This question already has an answer here:

I have two users and groups in Unix: user1:user1 and user2:user2.

I have a directory myDirectory with below details (ls -ltr)

drwxr-xr-x.  4 user2 user2   35 Apr 27 10:16 myDirectory

Now, I am running a script, myScript.sh as user1:



if [ -f /myDirectory/*.tar.gz ]
    rm -f /myDirectory/*.tar.gz

cp -f someDirectory/*.tar.gz /myDirectory/

However, I get the following error:

cp: cannot create regular file ‘/myDirectory/myTar.tar.gz’: Permission denied

What am I doing wrong? How can I fix this?

marked as duplicate by roaima, countermode, Archemar, DarkHeart, Rui F Ribeiro Apr 27 '17 at 13:00

This question has been asked before and already has an answer. If those answers do not fully address your question, please ask a new question.


You can do this with group permissions. You need to create a user group, add the two users, and change the group ownership of the target directory. First, create a group:

groupadd newusergroup

Then add the users to it:

usermod -G newusergroup user1
usermod -G newusergroup user2

Then change the permissions on the target directory:

chgrp newusergroup /myDirectory

This is all assuming you want both users to have access to the directory. If you only want user1 to have access, just change the permissions like this:

chown user1.user1 /myDirectory
  • Will user1 be able to access myDirectory if I change the group to root ? i.e. owner user2 but group root... user2:root ? – Vicky Apr 27 '17 at 3:40
  • No. It would need to be a group that user1 was in, and the root group is only for the user root. – dogoncouch Apr 27 '17 at 3:49

The group permissions to mydirectory are coming in your way of removing or creating a file in that directory.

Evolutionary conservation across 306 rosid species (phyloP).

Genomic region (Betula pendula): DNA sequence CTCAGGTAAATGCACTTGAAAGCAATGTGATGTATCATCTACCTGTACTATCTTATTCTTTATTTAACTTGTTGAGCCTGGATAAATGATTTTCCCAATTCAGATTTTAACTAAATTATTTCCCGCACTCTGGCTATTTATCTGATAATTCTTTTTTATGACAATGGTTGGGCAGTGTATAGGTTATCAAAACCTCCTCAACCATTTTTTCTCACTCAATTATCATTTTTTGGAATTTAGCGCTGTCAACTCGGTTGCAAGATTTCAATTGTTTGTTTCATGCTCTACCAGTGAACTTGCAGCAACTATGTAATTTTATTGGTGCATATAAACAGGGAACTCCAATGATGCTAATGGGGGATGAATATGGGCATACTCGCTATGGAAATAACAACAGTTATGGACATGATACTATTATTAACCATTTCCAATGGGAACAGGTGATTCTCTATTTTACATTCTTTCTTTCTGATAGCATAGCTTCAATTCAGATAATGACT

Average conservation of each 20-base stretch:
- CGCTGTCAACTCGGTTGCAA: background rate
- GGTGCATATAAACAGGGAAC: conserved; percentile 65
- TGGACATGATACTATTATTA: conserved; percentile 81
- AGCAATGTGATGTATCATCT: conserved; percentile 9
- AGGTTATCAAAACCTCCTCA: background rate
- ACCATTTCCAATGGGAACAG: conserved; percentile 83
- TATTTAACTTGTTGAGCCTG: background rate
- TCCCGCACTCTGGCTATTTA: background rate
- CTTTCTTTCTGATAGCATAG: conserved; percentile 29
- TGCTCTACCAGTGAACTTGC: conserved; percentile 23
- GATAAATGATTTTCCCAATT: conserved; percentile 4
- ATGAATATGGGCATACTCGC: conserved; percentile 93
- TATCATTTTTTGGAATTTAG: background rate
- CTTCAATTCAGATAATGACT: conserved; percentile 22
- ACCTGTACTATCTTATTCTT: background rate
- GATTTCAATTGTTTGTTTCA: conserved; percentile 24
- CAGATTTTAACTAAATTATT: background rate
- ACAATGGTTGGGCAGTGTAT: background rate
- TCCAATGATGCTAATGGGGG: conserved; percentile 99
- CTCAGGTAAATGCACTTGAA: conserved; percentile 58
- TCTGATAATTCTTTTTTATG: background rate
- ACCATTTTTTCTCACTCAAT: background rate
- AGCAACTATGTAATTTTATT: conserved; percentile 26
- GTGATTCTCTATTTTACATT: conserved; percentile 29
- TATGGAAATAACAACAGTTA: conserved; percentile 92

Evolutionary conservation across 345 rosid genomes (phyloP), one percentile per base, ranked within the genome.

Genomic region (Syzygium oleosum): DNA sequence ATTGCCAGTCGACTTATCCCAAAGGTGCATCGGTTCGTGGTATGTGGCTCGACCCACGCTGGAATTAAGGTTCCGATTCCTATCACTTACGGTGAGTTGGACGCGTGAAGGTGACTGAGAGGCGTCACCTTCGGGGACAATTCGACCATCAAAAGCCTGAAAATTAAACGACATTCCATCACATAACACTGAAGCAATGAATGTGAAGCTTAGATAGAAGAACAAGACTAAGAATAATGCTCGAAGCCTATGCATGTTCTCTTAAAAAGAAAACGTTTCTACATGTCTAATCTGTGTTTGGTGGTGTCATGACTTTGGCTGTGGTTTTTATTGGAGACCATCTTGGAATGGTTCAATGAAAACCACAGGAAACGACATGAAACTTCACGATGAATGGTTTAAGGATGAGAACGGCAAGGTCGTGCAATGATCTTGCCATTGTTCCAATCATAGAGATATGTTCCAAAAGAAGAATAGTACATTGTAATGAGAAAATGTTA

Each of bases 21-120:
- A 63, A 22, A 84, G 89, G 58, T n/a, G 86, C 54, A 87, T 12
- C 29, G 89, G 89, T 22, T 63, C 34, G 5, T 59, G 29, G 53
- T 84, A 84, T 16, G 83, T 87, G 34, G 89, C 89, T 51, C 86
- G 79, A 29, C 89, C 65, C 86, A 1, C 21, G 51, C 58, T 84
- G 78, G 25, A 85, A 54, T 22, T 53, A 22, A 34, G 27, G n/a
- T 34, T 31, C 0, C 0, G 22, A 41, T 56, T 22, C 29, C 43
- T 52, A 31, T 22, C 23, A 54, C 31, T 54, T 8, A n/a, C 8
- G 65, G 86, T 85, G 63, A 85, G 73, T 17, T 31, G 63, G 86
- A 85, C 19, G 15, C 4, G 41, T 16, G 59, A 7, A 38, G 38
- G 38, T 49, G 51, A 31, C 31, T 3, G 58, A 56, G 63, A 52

as user1 run the following commnd first:

chmod g+w mydirectory

It would be better if the user who needs to do the writing, i.e. the user you are copying to, ran the script. That way, you would not have to grant special write permissions on the target directory.

Also, the test

if [ -f /myDirectory/*.tar.gz ]

is faulty. The -f test takes one argument, but if the pattern matches several files, you pass several arguments. Since you want to empty out the directory myDirectory of compressed tar archives, it's enough to

rm -f /myDirectory/*.tar.gz

The -f flag to rm will cause it to not error out if there is no files to delete.


Well, I see many mistakes:

  1. You are are not allowed to write in myDirectory. Only user2 is allowed to write in there.
  2. You are mixing up absolute with relative paths. /myDirectory is a different directory than myDirectory. This could also cause the permission denied error, because your script is trying to copy it in the filesystem root folder myDirectory. If myDirectory is relative to the path from the current command line path (in which context the script is called), then ./myDirectory would be right. Otherwise consider to give us more detailed information where myDirectory is really located at. This is important, because the scope of relative path to myDirectory can differ in several ways. Without knowing your explicit case, an answer related to this would only be an general answer, that might not be applicable to your specific case.
  3. The [ and ] condition expression is only available in Bash, not in Shell. The definition of Shell depends also on your current working UNIX System. Typically, in Linux it points to the Bash, because Linux has no direct Shell implementation, neither BSD has it. Only Mac has its own direct Shell implementation. Therefore, Shell is just a theoretical UNIX standard, that ends up nowadays in many different dialects and interpretations of that theoretical document, that really depends on your current running UNIX system. So, use better directly Bash instead. This works 100 % on most UNIX platforms. I don't know any UNIX system, in which the Bash is not available.

Some other interesting points to think about: You may want to add a several group, which are user1 and user2. Then you can change the primary folder group of myDirectory to that group. That is as far as I know the common approach for that.

You may also use the Bash via the /usr/bin/env shebang command, which ensures that you really end up in any Bash:

#!/usr/bin/env bash

This is also an nice approach for other script languages like perl, php, etc.

  • why down vote? Can you please explain it? – alpham8 Apr 27 '17 at 7:50

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